I feel like I start all of these introspective posts the same way about how I’m not sure if I’m alone in this. Generally the answer is no, but regardless, my topic today is specifically about why I have changed my ratings, more positive or more negative, days, weeks, months, or years after reading. Let’s talk about five reasons I seem to have when I do this.
I feel like rereads have the possibility of going one of two ways when it’s a book you loved the first time, either you still love it, or you realize your past self and your present self are not the same and that present you does not agree with your past self’s thoughts. I’ve experienced both of those possibilities before, but I always find it more interesting when I’ve reread a book in a series and discovered that actually, past me was incorrect and I love a book. Perhaps the most glaring example of this is Heart of Obsidian by Nalini Singh, which I originally gave three stars. I think I didn’t like the male lead when I originally read it, but looking back, I’m really amazed. Now it’s one of my favorites in the series that I re-read constantly. Another glaring example is White Hot, which I originally gave four stars and now it’s actually my favorite book in Nevada’s trilogy. I’m still not sure why I gave it four stars, but I was wrong.
I Can’t Stop Thinking About It
I feel like this happens to me most often with a book that while I’m reading, I notice really nitpicky things and I’m like, “Oh, well, can’t give this five stars because of x, y, or z.” But then they haunt me and I think about them all the time and eventually, if they linger long enough, I wind up bumping up my rating to a five. Most recently this happened with The Hitman by Katrina Jackson. I couldn’t tell you what the nitpicky thing was, maybe the beginning? I remember not loving that. But I think about The Hitman CONSTANTLY. It is one of my favorites of the year, I think, so I had to upgrade my rating from four to five stars for staying power.
I Originally Gave It 5 Stars and Can’t Figure Out Why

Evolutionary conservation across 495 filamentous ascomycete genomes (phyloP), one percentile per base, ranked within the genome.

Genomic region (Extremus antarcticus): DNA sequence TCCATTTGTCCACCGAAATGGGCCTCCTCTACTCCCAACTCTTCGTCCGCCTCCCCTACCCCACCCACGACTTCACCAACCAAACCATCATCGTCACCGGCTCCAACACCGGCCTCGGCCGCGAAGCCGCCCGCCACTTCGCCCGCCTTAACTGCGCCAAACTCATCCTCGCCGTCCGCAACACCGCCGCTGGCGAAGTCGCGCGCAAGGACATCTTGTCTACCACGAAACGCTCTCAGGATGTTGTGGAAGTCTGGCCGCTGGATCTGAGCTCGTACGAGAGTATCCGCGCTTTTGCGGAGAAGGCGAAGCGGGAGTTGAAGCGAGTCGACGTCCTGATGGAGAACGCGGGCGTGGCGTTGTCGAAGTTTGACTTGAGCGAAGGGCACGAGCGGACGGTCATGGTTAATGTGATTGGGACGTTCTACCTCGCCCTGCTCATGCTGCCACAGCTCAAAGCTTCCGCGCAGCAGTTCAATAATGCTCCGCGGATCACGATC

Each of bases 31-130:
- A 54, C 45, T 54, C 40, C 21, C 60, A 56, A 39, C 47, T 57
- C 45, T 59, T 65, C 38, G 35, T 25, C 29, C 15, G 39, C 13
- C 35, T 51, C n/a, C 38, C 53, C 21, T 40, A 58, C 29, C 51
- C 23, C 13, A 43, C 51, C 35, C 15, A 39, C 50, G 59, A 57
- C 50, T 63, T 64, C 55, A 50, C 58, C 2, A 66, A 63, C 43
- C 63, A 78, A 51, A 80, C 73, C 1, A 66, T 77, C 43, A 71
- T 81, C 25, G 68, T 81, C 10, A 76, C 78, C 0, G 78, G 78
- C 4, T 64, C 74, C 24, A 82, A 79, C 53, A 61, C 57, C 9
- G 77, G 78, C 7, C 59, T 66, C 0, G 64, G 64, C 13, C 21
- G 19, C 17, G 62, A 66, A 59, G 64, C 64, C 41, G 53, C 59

Okay, so in all honesty, I think I do this the most. If you’re my friend on Goodreads, you may have noticed that I tend to be generous in my ratings. My average rating is around a 4 star. In some ways, I probably am easy to please, but in other ways, I just feel like I’m being mean when I rate something low. This year when I went through my ratings a few weeks ago, I realized there were a few where I was just really lying to myself about my enjoyment of a book. One example of this is Daring and the Duke by Sarah MacLean, which I liked at the time, but as time went on, I just didn’t feel like that fit. Sarah MacLean is one of my favorite authors. She’s an autobuy for me and I was really highly anticipating Daring and the Duke. And… ultimately, while I enjoyed it, I just don’t think I loved it as much as I wanted to believe that I did.
Melinda Taught Me the Phrase “Aggressively Fine”
Melinda used the phrase aggressively fine and I seized on it because YES, this is in fact the way I feel about too many books. I had been giving those books four star ratings on Goodreads because, well, see above, but now I’m realizing aggressively fine books belong in the 3 star category so that my 4 star books make sense. I’m going to try and be more consistent in this rating in the future, but there were a number of books I moved into the three star category when I went through to fix that a month or so ago.
I Learned About Something Problematic I Overlooked
The most obvious for me is All Scot and Bothered by Kerrigan Byrne, which I wasn’t really enjoying, but wasn’t hating, and was therefore skimming a bit and missed some wildly problematic things at the end of the book. And then I read Mel’s review and I was like, “Oh crap.” So I downgraded my rating from 3 to 2. I think that rating is more accurate for me, but I’m not really sure that my ratings are consistent enough for me to swear to that.
And there you have it! If you’ve ever changed your rating after the fact, what made you do that? let me know!